Exhibit B: She fiercely defended life: “We believe every child is created equal with right to life,” Palin passionately said. “I ask you to stand up for those who cannot stand up for themselves … if not us, then who?”
Exhibit C: Palin said she did not want Obama’s economy that lasts and, instead, wanted an end to his administration and false promises.
“He can keep his change,” Palin said. “We’ll keep our God, our guns, our Constitution.”
Exhibit D: Palin’s fiercest words were against the crony capitalistic system of Washington that has turned all Americans off.
Palin said this is not the Washington of our founding fathers and it is “something our forefathers never envisioned.” She said the “permanent political class is content,” and they exempt themselves and play by a different set of rules.
She said the “money-making opportunities” for those in D.C. are endless and they “spread their wealth” to their friends and donors. Palin has repeatedly rebuked and attacked this culture of “crony capitalism.”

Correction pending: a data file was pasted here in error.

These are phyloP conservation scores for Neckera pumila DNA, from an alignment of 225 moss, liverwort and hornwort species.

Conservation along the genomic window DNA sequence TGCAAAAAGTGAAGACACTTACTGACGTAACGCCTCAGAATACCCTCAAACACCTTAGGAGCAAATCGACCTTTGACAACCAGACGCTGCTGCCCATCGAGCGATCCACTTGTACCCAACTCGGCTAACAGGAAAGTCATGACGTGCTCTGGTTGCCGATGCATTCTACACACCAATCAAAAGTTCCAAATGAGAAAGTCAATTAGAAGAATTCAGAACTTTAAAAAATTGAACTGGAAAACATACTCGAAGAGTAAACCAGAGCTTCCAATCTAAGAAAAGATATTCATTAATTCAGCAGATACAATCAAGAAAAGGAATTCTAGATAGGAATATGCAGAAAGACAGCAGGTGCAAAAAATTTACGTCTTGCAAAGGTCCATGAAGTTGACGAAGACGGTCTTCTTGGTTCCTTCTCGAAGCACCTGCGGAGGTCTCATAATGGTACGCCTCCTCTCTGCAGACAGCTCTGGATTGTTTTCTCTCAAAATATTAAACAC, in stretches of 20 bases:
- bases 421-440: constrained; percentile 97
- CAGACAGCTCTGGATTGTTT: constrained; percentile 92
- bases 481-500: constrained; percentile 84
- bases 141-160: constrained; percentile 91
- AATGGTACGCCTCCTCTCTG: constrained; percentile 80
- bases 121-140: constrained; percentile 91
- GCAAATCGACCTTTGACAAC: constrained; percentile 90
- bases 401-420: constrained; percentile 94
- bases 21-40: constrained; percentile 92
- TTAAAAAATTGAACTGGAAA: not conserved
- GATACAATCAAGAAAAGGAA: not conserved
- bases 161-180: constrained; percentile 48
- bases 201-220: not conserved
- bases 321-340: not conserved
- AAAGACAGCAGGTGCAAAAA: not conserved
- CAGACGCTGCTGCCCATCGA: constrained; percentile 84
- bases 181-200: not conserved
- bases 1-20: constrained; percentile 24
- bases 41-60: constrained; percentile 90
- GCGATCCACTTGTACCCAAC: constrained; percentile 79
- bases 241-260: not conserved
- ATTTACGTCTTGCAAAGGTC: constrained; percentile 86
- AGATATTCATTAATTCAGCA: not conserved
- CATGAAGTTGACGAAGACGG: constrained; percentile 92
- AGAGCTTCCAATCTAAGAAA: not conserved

“This isn’t the capitalism of free men and free markets,” Palin said. “It’s the capitalism of connections. … This is the capitalism of Barack Obama of the permanent political class.”
She called Washington a “playground of the government rich” where “millionaires are minted overnight” even though nothing is produced except favors to friends and cronies.
“Our permanent political class is content, they are immune to the realities that the rest of us face; they exempt themselves, they play by their different set of rules,” Palin said, before adding politicians are elected by promising more programs and “new freebies and new favors” and government grows to accommodate their promises.
“It never shrinks,” Palin said, in reference to the ever-growing government that “crowds out equal opportunity” and “extinguishes the independent, pioneering American spirit.”
She said politicians run by indicting Washington as a “cesspool” but then, once they arrive in Washington, decide it is like a hot tub.
“Well America, it is time we drain the jacuzzi and we throw the bums out with the bath water,” Palin said.